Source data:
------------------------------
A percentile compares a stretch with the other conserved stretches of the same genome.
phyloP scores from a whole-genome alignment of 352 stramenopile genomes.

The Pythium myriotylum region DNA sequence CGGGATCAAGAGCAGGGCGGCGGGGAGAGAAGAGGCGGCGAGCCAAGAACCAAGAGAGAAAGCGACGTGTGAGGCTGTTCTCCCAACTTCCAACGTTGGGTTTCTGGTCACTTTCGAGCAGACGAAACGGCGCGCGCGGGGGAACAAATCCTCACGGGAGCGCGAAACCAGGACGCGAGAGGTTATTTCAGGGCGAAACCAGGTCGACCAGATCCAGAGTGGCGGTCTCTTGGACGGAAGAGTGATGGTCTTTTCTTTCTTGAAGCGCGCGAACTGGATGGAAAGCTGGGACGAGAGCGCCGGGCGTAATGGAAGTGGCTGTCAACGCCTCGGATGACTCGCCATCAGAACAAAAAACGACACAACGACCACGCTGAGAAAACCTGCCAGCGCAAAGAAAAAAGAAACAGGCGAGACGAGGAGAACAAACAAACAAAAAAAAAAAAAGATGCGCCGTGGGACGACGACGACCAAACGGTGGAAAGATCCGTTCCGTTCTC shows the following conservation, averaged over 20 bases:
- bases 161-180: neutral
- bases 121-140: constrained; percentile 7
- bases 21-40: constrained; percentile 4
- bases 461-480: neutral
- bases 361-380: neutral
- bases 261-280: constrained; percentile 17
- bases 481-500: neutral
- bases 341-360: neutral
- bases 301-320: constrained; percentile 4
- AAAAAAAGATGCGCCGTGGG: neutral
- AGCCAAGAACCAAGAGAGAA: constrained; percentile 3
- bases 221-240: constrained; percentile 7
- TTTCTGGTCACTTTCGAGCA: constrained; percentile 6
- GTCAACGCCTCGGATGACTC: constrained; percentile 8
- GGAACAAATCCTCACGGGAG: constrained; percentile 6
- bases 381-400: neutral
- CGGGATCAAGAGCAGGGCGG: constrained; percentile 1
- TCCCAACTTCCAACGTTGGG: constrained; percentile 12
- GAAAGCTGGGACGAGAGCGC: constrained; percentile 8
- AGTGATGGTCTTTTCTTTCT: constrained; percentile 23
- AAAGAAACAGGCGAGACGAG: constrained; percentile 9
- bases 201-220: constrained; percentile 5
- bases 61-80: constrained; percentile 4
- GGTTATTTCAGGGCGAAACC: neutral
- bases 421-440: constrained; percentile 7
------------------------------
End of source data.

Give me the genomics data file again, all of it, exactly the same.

A percentile compares a stretch with the other conserved stretches of the same genome.
phyloP scores from a whole-genome alignment of 352 stramenopile genomes.

The Pythium myriotylum region DNA sequence CGGGATCAAGAGCAGGGCGGCGGGGAGAGAAGAGGCGGCGAGCCAAGAACCAAGAGAGAAAGCGACGTGTGAGGCTGTTCTCCCAACTTCCAACGTTGGGTTTCTGGTCACTTTCGAGCAGACGAAACGGCGCGCGCGGGGGAACAAATCCTCACGGGAGCGCGAAACCAGGACGCGAGAGGTTATTTCAGGGCGAAACCAGGTCGACCAGATCCAGAGTGGCGGTCTCTTGGACGGAAGAGTGATGGTCTTTTCTTTCTTGAAGCGCGCGAACTGGATGGAAAGCTGGGACGAGAGCGCCGGGCGTAATGGAAGTGGCTGTCAACGCCTCGGATGACTCGCCATCAGAACAAAAAACGACACAACGACCACGCTGAGAAAACCTGCCAGCGCAAAGAAAAAAGAAACAGGCGAGACGAGGAGAACAAACAAACAAAAAAAAAAAAAGATGCGCCGTGGGACGACGACGACCAAACGGTGGAAAGATCCGTTCCGTTCTC shows the following conservation, averaged over 20 bases:
- bases 161-180: neutral
- bases 121-140: constrained; percentile 7
- bases 21-40: constrained; percentile 4
- bases 461-480: neutral
- bases 361-380: neutral
- bases 261-280: constrained; percentile 17
- bases 481-500: neutral
- bases 341-360: neutral
- bases 301-320: constrained; percentile 4
- AAAAAAAGATGCGCCGTGGG: neutral
- AGCCAAGAACCAAGAGAGAA: constrained; percentile 3
- bases 221-240: constrained; percentile 7
- TTTCTGGTCACTTTCGAGCA: constrained; percentile 6
- GTCAACGCCTCGGATGACTC: constrained; percentile 8
- GGAACAAATCCTCACGGGAG: constrained; percentile 6
- bases 381-400: neutral
- CGGGATCAAGAGCAGGGCGG: constrained; percentile 1
- TCCCAACTTCCAACGTTGGG: constrained; percentile 12
- GAAAGCTGGGACGAGAGCGC: constrained; percentile 8
- AGTGATGGTCTTTTCTTTCT: constrained; percentile 23
- AAAGAAACAGGCGAGACGAG: constrained; percentile 9
- bases 201-220: constrained; percentile 5
- bases 61-80: constrained; percentile 4
- GGTTATTTCAGGGCGAAACC: neutral
- bases 421-440: constrained; percentile 7